- The 2014 CNN Hero of the Year is Pen Farthing, founder of Nowzad Dogs
- Nowzad, named after the dog Farthing adopted in Afghanistan, reunites soldiers with strays
- Farthing: "I know that the dog I looked after was my saving grace from the stress of conflict"
(CNN)Pen Farthing, who founded a nonprofit that reunites soldiers with stray dogs and cats they took in during combat, is the 2014 CNN Hero of the Year.
Here are the rest of this year's Top 10 CNN Heroes listed in alphabetical order:
Arthur Bloom has used the healing power of music to help hundreds of injured soldiers recover their lives. His program, MusiCorps, pairs professional musicians with troops recovering at Walter Reed National Military Medical Center, helping them play instruments and write and record music. "By injecting music into this space, we can inject life," Bloom said. "There's nothing injured about the way they do it. It's just good music." More: How the healing power of music helps wounded warriors
Jon Burns is rallying fellow soccer fans to help children from poor communities in cities hosting the World Cup and other major tournaments. Since 2006, his nonprofit, Lionsraw, has engaged more than 500 volunteers in construction projects and educational programs that have benefited nearly 6,000 children. "We're trying to harness the passion of football fans to make a difference," he said. More: Turning soccer fans into an army for good
Rabbi Elimelech Goldberg lost his 2-year-old daughter to leukemia in 1981. Today, his nonprofit, Kids Kicking Cancer, uses martial arts to help children battling serious illnesses manage pain during medical treatments. The group has provided free lessons and support for 5,000 children and their families. "They're often so afraid," Goldberg said. "We teach kids how to control their pain and make them feel powerful." More: Helping kids kick the pain and fear out of cancer
Leela Hazzah has dedicated her life to lion conservation. In 2007, she started Lion Guardians, a nonprofit that works with African Maasai warriors to protect lions. The group now employs more than 70 Lion Guardians throughout East Africa and has helped the lion population grow. "I know we're making a difference," Hazzah said. "When I first moved here, I never heard lions roaring. But now I hear lions roaring all the time." More: Transforming lion killers into 'Lion Guardians'
Patricia Kelly is using horses to motivate at-risk children in Hartford, Connecticut. Her nonprofit, Ebony Horsewomen, provides horseback riding lessons and teaches animal science to more than 300 young people a year. "We use horses as a hook to create pride, esteem and healing," said Kelly. "They learn that they have ability. They just have to unlock it." More: Cowgirl uses horses to motivate at-risk kids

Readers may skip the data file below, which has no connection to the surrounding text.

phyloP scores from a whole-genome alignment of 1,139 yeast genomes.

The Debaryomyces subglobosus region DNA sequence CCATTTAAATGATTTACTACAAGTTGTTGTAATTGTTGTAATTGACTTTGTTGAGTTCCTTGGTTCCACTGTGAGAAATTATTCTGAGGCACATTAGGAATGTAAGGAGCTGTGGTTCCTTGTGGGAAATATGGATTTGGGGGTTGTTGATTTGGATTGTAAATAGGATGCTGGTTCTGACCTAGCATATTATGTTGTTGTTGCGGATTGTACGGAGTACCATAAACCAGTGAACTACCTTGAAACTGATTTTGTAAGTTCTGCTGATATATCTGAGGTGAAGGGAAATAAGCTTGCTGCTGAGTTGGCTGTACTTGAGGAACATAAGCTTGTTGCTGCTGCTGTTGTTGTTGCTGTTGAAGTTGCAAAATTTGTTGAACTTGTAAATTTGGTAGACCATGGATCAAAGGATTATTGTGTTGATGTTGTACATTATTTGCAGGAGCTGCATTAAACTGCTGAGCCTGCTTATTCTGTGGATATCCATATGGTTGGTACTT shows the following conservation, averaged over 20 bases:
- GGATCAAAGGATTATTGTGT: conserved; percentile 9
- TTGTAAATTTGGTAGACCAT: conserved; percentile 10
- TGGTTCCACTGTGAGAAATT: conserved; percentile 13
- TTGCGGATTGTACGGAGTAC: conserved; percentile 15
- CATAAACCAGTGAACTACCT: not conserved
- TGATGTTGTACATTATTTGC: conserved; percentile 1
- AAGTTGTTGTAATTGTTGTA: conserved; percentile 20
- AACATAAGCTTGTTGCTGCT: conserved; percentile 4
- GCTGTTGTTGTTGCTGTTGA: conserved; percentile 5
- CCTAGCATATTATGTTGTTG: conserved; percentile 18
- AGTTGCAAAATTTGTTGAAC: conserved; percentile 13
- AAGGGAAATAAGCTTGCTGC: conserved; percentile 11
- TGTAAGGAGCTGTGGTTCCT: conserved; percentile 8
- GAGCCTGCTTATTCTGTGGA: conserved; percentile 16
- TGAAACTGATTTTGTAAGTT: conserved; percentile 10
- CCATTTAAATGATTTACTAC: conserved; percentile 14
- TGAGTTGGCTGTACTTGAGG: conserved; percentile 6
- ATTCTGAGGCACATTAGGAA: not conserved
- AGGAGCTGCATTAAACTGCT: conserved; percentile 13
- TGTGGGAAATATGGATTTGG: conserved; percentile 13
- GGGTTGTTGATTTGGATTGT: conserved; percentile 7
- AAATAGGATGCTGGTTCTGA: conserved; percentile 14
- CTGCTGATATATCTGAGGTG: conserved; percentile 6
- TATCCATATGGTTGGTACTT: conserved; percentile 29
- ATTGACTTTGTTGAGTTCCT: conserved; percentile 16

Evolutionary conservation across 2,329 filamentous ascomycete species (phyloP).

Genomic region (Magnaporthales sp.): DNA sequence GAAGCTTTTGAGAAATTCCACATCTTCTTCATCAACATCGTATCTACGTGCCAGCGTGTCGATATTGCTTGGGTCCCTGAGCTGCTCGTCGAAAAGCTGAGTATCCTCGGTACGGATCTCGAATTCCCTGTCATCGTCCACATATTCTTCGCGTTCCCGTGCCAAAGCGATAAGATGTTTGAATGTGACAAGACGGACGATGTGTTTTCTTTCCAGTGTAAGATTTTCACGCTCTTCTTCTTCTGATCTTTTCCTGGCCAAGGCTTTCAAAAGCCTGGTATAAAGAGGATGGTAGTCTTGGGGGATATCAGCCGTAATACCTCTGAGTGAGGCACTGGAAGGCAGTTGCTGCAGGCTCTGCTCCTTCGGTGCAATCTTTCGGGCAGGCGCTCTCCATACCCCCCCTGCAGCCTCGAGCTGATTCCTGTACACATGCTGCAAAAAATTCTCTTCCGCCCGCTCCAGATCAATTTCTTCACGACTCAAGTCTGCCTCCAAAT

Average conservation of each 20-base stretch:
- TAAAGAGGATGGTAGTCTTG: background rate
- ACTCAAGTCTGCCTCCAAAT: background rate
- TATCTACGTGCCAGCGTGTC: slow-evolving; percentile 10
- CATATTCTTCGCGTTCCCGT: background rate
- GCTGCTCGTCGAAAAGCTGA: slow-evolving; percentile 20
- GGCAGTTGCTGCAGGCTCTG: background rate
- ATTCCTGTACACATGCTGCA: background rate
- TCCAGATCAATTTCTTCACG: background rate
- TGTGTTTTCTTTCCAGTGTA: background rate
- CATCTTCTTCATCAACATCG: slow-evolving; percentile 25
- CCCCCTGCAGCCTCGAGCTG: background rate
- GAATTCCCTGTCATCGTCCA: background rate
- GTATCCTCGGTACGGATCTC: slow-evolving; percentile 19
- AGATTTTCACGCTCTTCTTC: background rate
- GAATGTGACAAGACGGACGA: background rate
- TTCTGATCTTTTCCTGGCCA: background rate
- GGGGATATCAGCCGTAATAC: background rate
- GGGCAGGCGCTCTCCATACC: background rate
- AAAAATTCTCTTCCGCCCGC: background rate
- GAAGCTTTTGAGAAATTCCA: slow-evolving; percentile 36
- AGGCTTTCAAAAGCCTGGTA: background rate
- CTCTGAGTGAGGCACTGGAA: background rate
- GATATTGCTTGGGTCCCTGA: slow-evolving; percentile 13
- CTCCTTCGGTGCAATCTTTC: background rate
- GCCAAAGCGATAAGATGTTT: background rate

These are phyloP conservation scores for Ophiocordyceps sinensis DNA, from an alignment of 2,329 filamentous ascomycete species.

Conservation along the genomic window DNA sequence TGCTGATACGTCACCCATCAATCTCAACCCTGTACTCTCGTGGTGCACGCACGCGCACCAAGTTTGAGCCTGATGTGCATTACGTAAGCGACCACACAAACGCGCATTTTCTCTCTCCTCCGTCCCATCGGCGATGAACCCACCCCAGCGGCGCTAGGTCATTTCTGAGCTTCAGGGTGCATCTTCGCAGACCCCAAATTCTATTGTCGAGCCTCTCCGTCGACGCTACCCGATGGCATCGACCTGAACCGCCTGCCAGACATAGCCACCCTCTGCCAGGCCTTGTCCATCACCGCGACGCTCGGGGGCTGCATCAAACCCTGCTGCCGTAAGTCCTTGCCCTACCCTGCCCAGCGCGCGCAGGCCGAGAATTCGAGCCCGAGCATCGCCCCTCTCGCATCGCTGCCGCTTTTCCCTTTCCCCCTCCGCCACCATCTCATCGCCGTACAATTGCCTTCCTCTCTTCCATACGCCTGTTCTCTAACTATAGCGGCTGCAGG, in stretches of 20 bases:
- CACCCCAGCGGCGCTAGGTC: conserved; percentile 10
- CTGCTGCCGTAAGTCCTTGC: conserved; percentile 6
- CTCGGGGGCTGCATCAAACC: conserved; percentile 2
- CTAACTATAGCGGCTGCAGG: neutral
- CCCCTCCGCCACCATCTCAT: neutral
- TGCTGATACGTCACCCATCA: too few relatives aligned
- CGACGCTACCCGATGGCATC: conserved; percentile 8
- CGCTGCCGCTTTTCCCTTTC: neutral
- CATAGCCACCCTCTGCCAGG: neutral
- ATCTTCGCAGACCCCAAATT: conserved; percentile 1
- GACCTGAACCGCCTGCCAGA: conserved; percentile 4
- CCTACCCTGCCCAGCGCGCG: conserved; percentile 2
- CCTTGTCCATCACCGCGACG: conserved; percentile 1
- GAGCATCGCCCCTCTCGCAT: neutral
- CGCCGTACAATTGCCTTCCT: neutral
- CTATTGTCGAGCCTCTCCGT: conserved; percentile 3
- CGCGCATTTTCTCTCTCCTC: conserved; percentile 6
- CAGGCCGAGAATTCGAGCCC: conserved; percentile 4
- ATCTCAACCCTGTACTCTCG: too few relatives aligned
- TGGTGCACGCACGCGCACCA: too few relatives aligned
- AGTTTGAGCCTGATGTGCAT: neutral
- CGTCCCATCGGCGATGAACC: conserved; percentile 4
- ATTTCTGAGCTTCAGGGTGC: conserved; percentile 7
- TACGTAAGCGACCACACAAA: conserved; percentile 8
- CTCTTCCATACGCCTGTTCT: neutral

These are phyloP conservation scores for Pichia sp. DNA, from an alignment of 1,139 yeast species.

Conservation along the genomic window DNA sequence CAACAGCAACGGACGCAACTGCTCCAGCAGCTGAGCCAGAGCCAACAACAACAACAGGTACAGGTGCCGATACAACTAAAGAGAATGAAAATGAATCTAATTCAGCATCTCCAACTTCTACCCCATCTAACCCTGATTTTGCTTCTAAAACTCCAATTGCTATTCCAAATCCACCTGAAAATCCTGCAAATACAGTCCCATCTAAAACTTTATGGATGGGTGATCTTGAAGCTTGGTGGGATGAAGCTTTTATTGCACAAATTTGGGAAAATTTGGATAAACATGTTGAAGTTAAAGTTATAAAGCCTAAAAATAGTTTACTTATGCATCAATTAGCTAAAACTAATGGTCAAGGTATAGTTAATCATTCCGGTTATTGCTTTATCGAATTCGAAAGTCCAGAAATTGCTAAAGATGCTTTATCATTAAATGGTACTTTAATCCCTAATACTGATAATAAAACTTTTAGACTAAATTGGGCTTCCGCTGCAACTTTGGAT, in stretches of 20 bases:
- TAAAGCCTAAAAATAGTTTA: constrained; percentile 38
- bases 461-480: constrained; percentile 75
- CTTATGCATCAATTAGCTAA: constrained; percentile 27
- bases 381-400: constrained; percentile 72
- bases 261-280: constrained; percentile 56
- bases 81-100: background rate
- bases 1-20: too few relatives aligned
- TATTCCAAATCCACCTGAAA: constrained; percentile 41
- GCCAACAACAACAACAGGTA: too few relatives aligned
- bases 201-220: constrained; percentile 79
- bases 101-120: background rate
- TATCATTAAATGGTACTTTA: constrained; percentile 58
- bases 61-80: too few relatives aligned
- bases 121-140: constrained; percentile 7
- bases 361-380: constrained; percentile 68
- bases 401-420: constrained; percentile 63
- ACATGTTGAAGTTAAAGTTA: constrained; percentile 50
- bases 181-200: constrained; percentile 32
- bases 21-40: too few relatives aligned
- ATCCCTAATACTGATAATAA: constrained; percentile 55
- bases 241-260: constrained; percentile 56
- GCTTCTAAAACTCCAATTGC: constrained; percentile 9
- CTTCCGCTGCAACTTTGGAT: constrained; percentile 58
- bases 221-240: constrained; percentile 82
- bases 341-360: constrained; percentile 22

Annette March-Grier grew up in her family's funeral home. After her mother's death, she created Roberta's House, a nonprofit in Baltimore that helps children and their families cope with grief. Since 2008, more than 1,000 children have benefited from the group's free programs. "We're giving families in this city a sense of hope," she said. "We're helping to heal wounds and bring families back together again." More: Helping Baltimore's grieving kids heal
For the last 25 years, Ned Norton has provided strength and conditioning training to people living with a variety of disabilities. He now trains more than 120 people every week through his nonprofit, Warriors on Wheels. "I'm building them up, building them stronger, so they can go out and live life like they're supposed to." Norton said. More: Fitness buff helps disabled find 'strength'
Amid the violence in his native Guatemala, Juan Pablo Romero Fuentes turned his family's home into a haven for young people. Since 2006, his nonprofit, Los Patojos (the Little Ones), has provided educational opportunities and support to more than 1,000 children. I want to inspire these kids," he said. "They are the ones in charge of writing the new history in Guatemala." More: Building a brighter future for Guatemala's kids
Dr. Wendy Ross is opening new worlds to autistic children and their families. Since 2010, her nonprofit, Autism Inclusion Resources, has helped hundreds of families navigate challenging social situations, such as sporting events and airport travel. "If you start taking steps outside of your door, your world gets bigger and bigger," said Ross. "We just want people to have opportunities." More: Taking autistic kids out to a ball game